Heavenly Creatures (1994): Interview with Director Peter Jackson

Toronto Film Festival 1994–Up until now, Peter Jackson, the brilliant New Zealand director, was mostly known to the film festival and arthouse circuits for his offbeat sci-fi and horror flicks (Bad Taste, Braindead), some of which have achieved cult status internationally.

That should change, however, with the release of his new, breakthrough film, Heavenly Creatures, a powerful dramatization of a real 1954 murder case, in which two innocent girls committed a terrible crime. The film has won two prestigious international citations: the Venice Festival Silver Lion and the Toronto Festival Metro Media Award.

The high-profile case that inspired the film, has fascinated New Zealanders for 40 years, but in all this time, Jackson says, “the story has never been told sympathetically.” “Mad or Bad,” was the way the media portrayed it. “At the time of the arrests and trial, the tabloid press wrote sensationalistic, titillating accounts of the brutal murder.

Since 1954, the case, known as “New Zealand’s most famous crime,” has continued to fascinate journalists–and the public. There have been a stage play, a book, and rumors of various works-in-progress, including an interest from Dustin Hoffman’s production company. All this made Jackson realize that his film should be made and shown as soon as possible.

Writer Frances Walsh, who has collaborated with Jackson on all of his screenplays and has been his personal companion for years, suggested to him that they do a picture about the notorious Parker-Hulme affair. It didn’t take much persuasion. “I immediately fell in love with this unusual tale,” Jackson says, “I actually became obsessed with it.”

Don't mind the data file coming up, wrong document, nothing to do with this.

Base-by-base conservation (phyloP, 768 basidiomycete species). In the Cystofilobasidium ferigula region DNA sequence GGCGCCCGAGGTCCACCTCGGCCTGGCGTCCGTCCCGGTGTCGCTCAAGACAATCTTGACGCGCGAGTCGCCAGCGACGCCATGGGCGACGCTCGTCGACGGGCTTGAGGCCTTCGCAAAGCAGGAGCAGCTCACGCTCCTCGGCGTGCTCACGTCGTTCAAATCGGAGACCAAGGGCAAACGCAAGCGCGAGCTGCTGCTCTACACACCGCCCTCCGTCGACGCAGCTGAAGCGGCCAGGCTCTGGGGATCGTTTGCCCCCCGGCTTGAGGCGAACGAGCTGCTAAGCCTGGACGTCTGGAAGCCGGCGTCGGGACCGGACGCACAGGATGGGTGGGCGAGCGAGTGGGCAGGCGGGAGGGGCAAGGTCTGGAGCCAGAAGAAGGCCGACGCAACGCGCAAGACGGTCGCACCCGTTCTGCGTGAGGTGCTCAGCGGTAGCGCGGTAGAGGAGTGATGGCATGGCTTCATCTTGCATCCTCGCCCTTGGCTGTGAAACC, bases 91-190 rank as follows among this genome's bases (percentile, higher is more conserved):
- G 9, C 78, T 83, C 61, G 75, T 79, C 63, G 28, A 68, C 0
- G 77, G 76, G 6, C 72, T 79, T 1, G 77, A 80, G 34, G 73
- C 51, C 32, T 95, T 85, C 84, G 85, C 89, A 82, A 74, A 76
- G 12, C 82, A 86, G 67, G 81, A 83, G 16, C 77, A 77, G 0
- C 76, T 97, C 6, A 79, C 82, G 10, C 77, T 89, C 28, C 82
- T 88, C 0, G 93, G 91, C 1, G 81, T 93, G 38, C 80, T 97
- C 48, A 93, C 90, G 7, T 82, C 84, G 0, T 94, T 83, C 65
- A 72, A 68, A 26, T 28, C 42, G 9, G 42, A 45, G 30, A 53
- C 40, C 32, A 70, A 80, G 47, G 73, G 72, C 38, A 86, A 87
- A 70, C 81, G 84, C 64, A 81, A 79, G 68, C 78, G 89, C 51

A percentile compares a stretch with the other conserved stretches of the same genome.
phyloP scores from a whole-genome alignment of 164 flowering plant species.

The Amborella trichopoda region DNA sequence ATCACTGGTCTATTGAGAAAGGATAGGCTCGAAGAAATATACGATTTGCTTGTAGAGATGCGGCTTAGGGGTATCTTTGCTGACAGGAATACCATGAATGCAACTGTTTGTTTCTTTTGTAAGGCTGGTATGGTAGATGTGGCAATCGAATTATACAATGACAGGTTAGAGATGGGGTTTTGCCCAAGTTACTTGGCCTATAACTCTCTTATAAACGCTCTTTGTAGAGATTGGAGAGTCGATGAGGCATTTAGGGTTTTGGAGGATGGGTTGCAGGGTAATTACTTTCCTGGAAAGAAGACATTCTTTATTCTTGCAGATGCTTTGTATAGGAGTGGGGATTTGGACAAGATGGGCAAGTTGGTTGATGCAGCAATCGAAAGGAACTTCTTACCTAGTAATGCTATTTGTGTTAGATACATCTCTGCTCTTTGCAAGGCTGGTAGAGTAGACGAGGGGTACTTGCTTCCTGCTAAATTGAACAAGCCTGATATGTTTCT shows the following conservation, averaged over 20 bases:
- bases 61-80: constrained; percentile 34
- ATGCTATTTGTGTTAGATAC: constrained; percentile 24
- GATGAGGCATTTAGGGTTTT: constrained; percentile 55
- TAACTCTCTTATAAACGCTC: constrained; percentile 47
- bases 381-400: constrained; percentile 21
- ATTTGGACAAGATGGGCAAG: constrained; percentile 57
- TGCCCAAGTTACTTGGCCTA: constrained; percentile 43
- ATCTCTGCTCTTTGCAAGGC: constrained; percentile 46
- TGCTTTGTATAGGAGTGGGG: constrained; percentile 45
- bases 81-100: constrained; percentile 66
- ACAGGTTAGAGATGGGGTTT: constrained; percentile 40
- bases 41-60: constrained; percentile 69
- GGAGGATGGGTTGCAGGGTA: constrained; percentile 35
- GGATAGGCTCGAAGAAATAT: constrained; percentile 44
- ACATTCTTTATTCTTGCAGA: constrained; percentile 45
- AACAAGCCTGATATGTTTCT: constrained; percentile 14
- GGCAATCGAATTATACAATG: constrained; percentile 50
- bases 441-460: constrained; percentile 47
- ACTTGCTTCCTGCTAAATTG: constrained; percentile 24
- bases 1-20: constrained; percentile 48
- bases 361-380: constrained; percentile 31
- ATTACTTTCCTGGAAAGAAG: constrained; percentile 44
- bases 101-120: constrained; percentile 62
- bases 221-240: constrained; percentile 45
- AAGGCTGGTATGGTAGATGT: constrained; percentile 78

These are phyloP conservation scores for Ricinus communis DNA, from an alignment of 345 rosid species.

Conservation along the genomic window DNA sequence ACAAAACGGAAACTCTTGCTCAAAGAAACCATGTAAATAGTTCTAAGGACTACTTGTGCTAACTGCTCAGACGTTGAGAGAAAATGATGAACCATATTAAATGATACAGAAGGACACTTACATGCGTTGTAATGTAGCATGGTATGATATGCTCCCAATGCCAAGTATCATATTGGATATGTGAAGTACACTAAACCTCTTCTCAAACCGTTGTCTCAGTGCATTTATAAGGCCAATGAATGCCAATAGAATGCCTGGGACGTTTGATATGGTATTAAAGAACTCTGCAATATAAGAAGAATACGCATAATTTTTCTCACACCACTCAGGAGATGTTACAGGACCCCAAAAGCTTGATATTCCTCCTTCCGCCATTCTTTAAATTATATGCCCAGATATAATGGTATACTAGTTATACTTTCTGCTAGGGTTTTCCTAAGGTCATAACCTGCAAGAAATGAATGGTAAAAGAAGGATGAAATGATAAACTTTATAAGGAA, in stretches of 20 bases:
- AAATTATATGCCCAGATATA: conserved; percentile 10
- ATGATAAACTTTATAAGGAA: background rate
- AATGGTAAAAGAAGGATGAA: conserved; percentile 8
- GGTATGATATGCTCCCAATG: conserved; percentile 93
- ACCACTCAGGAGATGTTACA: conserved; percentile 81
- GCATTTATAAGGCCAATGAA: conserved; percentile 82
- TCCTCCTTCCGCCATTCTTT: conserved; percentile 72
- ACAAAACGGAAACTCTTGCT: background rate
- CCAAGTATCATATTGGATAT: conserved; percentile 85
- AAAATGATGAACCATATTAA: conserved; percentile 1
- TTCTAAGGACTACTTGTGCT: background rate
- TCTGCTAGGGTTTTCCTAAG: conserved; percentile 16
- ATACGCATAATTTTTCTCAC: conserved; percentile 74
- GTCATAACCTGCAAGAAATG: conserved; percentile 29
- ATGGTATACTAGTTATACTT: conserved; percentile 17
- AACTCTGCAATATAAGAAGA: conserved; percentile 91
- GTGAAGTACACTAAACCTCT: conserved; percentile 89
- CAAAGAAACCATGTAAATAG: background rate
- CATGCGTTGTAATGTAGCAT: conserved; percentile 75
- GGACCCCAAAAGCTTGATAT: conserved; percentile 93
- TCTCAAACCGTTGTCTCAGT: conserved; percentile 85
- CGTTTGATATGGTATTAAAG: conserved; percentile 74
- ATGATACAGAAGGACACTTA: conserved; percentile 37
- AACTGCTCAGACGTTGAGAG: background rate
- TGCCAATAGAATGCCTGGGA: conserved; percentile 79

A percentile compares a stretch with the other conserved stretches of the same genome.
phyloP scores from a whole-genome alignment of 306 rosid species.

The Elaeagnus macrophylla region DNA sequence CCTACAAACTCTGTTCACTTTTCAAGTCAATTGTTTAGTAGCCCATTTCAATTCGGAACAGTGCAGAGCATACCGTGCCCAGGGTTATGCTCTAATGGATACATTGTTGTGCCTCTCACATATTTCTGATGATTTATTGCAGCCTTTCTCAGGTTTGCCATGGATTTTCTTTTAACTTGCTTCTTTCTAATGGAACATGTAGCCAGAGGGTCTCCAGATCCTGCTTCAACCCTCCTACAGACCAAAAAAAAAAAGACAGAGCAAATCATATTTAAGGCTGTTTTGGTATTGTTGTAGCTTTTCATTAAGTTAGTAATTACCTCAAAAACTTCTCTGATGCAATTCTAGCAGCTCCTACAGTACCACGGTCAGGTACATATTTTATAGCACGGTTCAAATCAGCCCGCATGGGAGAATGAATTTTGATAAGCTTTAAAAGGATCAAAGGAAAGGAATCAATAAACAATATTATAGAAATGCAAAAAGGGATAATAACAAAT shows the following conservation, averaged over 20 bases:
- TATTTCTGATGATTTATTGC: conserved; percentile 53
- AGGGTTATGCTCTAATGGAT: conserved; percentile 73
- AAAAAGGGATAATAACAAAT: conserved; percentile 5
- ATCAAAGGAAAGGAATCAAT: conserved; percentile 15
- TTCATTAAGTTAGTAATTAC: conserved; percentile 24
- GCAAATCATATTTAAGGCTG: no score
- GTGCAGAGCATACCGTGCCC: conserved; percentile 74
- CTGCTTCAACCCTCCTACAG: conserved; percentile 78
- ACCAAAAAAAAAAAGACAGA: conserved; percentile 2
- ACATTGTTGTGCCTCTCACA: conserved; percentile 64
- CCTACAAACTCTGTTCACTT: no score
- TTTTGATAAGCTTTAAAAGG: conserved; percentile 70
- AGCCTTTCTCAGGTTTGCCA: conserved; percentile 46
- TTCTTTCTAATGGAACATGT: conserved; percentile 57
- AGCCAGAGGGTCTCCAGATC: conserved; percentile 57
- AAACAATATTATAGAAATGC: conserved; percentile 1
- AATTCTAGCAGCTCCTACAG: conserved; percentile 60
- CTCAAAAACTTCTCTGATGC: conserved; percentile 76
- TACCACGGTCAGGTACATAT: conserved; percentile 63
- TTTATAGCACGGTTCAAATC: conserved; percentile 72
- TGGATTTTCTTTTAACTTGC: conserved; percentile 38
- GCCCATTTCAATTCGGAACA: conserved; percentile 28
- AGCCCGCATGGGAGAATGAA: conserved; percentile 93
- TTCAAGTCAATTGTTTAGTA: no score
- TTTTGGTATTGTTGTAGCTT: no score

The director decided that his film should focus on the incredibly rich friendship between the two girls, rather than the end result, a gory murder that sent both girls to prison for five years. Explains Jackson: “The relationship was for the most part a rich and rewarding one, and we tried to honor that in our film. Our intention was to make a film about an intense relationship that went terribly wrong.”

Jackson and Walsh began researching the story by reading newspaper accounts of the case and trial, but they quickly realized that the lurid tabloid articles contained little useful information. Says Jackson: “In the 1950s, Pauline and Juliet were branded as the most evil people. What they had done seemed without rational explanation, and people could only assume that there was something terribly wrong with their psyches.”

The press labeled them the “Lesbian Schoolgirls Killers,” says Jackson,” adding that “criminal psychology was at its most primate state in New Zealand in the early 1950s. “The public believed it was a case of insanity and that homosexuality was a mental illness one could recover from–with the right treatment.”

As for the lesbian overtones of the friendship, Jackson says that it was natural for girls of that age to “take baths and sleep together.” In her dairies, Pauline talks about how they enacted how saints would make love.” In the movie, the two girls establish a subversive nuclear family, with Pauline as father, Juliet as mother and their baby. Jackson also points out that their idols were all male romantic stars, like James Mason and Mario Lanza.

Jackson sees his movie as non-judgmental–“These two girls were innocent and naive outcasts before they met and they became more outcasts once they forge a friendship.” The friendship was perceived as “scary and intense” by their classmates, who felt Juliet was arrogant. Neglected and misunderstood by their parents, the two girls found for the first time in their lives someone to love, someone to praise them.” They evolve their own secret code, their own fantasy, utopian milieu, which they called “the Fourth World.”